In 2010, Gary Hufbauer and I published Globalization at Risk, our fierce defense of the open trading system that, many feared, would be reversed amid the economic angst of the 2008-09 Great Recession. Drawing on countless empirical studies, we showed that cross-border trade and investment have critically helped generate economic growth, reduce poverty, and transform backward developing countries into booming emerging markets.
Fortunately, a turn to protectionism that marked the aftermath of the Great Depression did not happen in 2010: the system largely held, thanks to countless of policymakers, business leaders, and academics who stood in its defense.
As the American presidential election approaches, globalization and trade seem again to be at risk. Shackled by economic cooling and slowdown in liberalization, trade has grown more slowly after 2008 than any time since the recession of the early 1980s. The multilateral Doha Round is dead, the Trans-Pacific Partnership is mired in the electoral jostling, the Trans-Atlantic Trade and Investment partnership talks are on ice, and Candidate Donald Trump is out to sabotage our consumers and companies through tariff hikes on three of our most important trading partners – a policy that is especially destructive to America’s poor.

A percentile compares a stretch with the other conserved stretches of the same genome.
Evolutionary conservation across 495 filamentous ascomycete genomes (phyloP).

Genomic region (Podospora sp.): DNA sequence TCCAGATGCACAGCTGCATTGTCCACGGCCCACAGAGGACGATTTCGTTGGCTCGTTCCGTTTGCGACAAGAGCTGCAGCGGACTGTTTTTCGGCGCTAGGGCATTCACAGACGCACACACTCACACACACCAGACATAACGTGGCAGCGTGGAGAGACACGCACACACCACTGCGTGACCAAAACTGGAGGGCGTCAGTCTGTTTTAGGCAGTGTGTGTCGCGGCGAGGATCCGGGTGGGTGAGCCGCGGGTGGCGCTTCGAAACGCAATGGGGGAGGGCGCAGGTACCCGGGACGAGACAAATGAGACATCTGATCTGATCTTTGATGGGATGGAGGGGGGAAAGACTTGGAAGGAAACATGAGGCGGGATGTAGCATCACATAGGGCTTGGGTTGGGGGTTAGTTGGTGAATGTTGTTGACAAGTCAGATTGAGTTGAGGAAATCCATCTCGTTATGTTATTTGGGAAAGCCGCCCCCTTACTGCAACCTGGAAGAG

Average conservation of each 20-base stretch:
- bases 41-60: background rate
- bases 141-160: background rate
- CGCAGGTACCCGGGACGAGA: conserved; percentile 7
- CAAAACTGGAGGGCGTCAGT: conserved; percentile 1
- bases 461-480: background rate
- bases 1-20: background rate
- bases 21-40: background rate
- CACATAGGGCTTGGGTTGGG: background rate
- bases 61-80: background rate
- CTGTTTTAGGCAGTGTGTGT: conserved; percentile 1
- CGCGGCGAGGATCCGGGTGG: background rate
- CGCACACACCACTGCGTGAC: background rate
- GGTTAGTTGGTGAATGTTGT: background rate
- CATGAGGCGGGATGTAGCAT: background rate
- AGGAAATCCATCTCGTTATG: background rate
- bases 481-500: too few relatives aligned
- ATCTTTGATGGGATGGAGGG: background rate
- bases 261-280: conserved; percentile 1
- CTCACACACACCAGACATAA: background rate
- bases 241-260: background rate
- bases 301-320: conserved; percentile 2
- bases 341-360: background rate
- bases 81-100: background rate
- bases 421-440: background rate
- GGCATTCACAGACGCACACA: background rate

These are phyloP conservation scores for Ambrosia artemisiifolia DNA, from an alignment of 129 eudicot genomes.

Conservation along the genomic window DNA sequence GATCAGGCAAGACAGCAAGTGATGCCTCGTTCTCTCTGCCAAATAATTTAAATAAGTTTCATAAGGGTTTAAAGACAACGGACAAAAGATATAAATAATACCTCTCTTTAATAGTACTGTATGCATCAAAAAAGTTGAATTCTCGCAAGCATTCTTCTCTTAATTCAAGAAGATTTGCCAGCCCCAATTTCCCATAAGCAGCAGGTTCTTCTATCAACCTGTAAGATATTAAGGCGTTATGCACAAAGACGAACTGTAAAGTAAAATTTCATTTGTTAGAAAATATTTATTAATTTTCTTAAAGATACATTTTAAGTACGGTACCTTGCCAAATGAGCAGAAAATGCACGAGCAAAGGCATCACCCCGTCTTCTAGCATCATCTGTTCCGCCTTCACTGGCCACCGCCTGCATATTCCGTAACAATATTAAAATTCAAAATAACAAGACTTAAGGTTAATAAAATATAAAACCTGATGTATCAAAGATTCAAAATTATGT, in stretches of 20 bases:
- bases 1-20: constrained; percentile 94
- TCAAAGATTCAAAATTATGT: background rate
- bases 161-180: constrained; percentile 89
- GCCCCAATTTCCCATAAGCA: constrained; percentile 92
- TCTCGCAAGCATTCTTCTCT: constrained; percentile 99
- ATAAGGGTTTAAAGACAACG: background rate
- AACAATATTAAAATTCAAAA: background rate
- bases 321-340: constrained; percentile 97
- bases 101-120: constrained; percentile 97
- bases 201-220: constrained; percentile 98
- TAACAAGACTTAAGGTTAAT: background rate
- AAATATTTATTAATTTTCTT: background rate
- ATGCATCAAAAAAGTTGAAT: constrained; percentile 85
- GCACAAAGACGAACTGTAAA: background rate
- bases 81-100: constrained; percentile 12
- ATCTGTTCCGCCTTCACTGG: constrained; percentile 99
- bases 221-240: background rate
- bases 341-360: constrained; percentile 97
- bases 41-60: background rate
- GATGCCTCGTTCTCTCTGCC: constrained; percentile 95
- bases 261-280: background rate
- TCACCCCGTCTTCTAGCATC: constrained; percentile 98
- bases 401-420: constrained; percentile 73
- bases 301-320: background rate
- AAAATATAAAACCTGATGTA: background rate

So much is known about the immense benefits of imports to American consumers, companies, and economy; the positive impact of trade on incomes and jobs; the foolishness of deploying tariffs to combat trade deficits; the fact that technological change not trade is the main driver of job losses over the past decades; and the key role that open trade relations play in cementing our alliances and keeping foreign markets open to our businesses, that it is hard to believe we are still slandering trade in America.
Our next president can readily draw on the voluminous and irrefutable empirical evidence backing up these points – and get further ammunition from the following: